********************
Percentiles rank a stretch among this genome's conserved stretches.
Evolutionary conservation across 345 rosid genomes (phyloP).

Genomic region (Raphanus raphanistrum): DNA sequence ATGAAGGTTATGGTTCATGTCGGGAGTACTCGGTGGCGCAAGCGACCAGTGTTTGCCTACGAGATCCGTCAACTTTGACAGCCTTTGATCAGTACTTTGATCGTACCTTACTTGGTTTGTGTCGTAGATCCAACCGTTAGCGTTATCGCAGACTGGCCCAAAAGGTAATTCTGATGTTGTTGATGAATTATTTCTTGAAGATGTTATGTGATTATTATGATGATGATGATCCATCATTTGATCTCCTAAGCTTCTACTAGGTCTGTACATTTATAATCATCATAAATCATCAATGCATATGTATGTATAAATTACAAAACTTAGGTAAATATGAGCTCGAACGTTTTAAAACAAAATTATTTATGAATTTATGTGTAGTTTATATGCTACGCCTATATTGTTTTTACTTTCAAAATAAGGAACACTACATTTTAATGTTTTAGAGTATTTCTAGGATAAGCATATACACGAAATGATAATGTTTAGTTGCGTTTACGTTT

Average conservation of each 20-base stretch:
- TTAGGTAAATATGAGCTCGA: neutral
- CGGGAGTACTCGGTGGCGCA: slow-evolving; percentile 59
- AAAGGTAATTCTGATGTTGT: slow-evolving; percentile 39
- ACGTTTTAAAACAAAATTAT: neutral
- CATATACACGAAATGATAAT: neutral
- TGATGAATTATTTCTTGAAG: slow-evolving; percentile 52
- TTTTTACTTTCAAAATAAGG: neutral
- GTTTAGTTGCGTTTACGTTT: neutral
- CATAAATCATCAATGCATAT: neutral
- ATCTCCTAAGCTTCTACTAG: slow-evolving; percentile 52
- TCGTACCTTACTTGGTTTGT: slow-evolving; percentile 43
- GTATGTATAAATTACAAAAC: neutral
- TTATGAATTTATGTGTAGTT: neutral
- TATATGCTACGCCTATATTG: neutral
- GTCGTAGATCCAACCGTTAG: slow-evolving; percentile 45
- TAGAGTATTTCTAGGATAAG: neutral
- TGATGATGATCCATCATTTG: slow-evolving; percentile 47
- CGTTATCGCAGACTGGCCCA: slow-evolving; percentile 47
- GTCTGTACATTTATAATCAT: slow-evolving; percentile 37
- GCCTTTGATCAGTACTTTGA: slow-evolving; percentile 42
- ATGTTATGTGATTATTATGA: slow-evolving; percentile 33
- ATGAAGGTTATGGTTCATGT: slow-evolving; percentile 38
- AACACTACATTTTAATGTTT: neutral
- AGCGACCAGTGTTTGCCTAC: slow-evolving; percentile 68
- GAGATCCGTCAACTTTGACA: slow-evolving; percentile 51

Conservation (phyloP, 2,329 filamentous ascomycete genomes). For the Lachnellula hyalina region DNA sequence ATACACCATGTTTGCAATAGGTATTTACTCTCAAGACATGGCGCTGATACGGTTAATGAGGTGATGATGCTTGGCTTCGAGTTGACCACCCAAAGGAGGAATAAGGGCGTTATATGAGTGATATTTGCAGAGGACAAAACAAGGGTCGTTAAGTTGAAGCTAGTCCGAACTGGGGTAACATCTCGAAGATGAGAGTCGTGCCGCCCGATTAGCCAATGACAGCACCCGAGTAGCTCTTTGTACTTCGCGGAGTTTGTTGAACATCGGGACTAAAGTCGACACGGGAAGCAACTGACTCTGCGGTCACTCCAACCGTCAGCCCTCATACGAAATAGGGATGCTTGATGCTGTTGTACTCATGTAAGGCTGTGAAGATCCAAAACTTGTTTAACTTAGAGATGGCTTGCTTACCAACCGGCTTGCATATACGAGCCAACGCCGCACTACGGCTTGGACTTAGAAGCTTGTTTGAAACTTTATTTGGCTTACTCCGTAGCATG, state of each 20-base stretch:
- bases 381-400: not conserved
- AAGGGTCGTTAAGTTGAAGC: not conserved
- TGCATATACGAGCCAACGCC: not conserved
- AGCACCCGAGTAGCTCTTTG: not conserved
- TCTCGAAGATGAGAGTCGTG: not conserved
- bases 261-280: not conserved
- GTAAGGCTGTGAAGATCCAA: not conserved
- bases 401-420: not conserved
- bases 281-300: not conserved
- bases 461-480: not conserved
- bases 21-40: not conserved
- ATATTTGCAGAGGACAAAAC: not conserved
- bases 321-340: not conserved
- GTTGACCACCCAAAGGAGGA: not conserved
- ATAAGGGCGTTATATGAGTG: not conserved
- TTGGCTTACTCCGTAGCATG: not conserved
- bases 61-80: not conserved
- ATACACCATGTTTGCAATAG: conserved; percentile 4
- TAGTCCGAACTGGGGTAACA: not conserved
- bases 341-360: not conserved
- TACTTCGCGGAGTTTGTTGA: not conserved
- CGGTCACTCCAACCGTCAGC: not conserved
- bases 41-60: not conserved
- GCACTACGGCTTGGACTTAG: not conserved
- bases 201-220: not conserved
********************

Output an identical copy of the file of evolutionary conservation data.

Percentiles rank a stretch among this genome's conserved stretches.
Evolutionary conservation across 345 rosid genomes (phyloP).

Genomic region (Raphanus raphanistrum): DNA sequence ATGAAGGTTATGGTTCATGTCGGGAGTACTCGGTGGCGCAAGCGACCAGTGTTTGCCTACGAGATCCGTCAACTTTGACAGCCTTTGATCAGTACTTTGATCGTACCTTACTTGGTTTGTGTCGTAGATCCAACCGTTAGCGTTATCGCAGACTGGCCCAAAAGGTAATTCTGATGTTGTTGATGAATTATTTCTTGAAGATGTTATGTGATTATTATGATGATGATGATCCATCATTTGATCTCCTAAGCTTCTACTAGGTCTGTACATTTATAATCATCATAAATCATCAATGCATATGTATGTATAAATTACAAAACTTAGGTAAATATGAGCTCGAACGTTTTAAAACAAAATTATTTATGAATTTATGTGTAGTTTATATGCTACGCCTATATTGTTTTTACTTTCAAAATAAGGAACACTACATTTTAATGTTTTAGAGTATTTCTAGGATAAGCATATACACGAAATGATAATGTTTAGTTGCGTTTACGTTT

Average conservation of each 20-base stretch:
- TTAGGTAAATATGAGCTCGA: neutral
- CGGGAGTACTCGGTGGCGCA: slow-evolving; percentile 59
- AAAGGTAATTCTGATGTTGT: slow-evolving; percentile 39
- ACGTTTTAAAACAAAATTAT: neutral
- CATATACACGAAATGATAAT: neutral
- TGATGAATTATTTCTTGAAG: slow-evolving; percentile 52
- TTTTTACTTTCAAAATAAGG: neutral
- GTTTAGTTGCGTTTACGTTT: neutral
- CATAAATCATCAATGCATAT: neutral
- ATCTCCTAAGCTTCTACTAG: slow-evolving; percentile 52
- TCGTACCTTACTTGGTTTGT: slow-evolving; percentile 43
- GTATGTATAAATTACAAAAC: neutral
- TTATGAATTTATGTGTAGTT: neutral
- TATATGCTACGCCTATATTG: neutral
- GTCGTAGATCCAACCGTTAG: slow-evolving; percentile 45
- TAGAGTATTTCTAGGATAAG: neutral
- TGATGATGATCCATCATTTG: slow-evolving; percentile 47
- CGTTATCGCAGACTGGCCCA: slow-evolving; percentile 47
- GTCTGTACATTTATAATCAT: slow-evolving; percentile 37
- GCCTTTGATCAGTACTTTGA: slow-evolving; percentile 42
- ATGTTATGTGATTATTATGA: slow-evolving; percentile 33
- ATGAAGGTTATGGTTCATGT: slow-evolving; percentile 38
- AACACTACATTTTAATGTTT: neutral
- AGCGACCAGTGTTTGCCTAC: slow-evolving; percentile 68
- GAGATCCGTCAACTTTGACA: slow-evolving; percentile 51

Conservation (phyloP, 2,329 filamentous ascomycete genomes). For the Lachnellula hyalina region DNA sequence ATACACCATGTTTGCAATAGGTATTTACTCTCAAGACATGGCGCTGATACGGTTAATGAGGTGATGATGCTTGGCTTCGAGTTGACCACCCAAAGGAGGAATAAGGGCGTTATATGAGTGATATTTGCAGAGGACAAAACAAGGGTCGTTAAGTTGAAGCTAGTCCGAACTGGGGTAACATCTCGAAGATGAGAGTCGTGCCGCCCGATTAGCCAATGACAGCACCCGAGTAGCTCTTTGTACTTCGCGGAGTTTGTTGAACATCGGGACTAAAGTCGACACGGGAAGCAACTGACTCTGCGGTCACTCCAACCGTCAGCCCTCATACGAAATAGGGATGCTTGATGCTGTTGTACTCATGTAAGGCTGTGAAGATCCAAAACTTGTTTAACTTAGAGATGGCTTGCTTACCAACCGGCTTGCATATACGAGCCAACGCCGCACTACGGCTTGGACTTAGAAGCTTGTTTGAAACTTTATTTGGCTTACTCCGTAGCATG, state of each 20-base stretch:
- bases 381-400: not conserved
- AAGGGTCGTTAAGTTGAAGC: not conserved
- TGCATATACGAGCCAACGCC: not conserved
- AGCACCCGAGTAGCTCTTTG: not conserved
- TCTCGAAGATGAGAGTCGTG: not conserved
- bases 261-280: not conserved
- GTAAGGCTGTGAAGATCCAA: not conserved
- bases 401-420: not conserved
- bases 281-300: not conserved
- bases 461-480: not conserved
- bases 21-40: not conserved
- ATATTTGCAGAGGACAAAAC: not conserved
- bases 321-340: not conserved
- GTTGACCACCCAAAGGAGGA: not conserved
- ATAAGGGCGTTATATGAGTG: not conserved
- TTGGCTTACTCCGTAGCATG: not conserved
- bases 61-80: not conserved
- ATACACCATGTTTGCAATAG: conserved; percentile 4
- TAGTCCGAACTGGGGTAACA: not conserved
- bases 341-360: not conserved
- TACTTCGCGGAGTTTGTTGA: not conserved
- CGGTCACTCCAACCGTCAGC: not conserved
- bases 41-60: not conserved
- GCACTACGGCTTGGACTTAG: not conserved
- bases 201-220: not conserved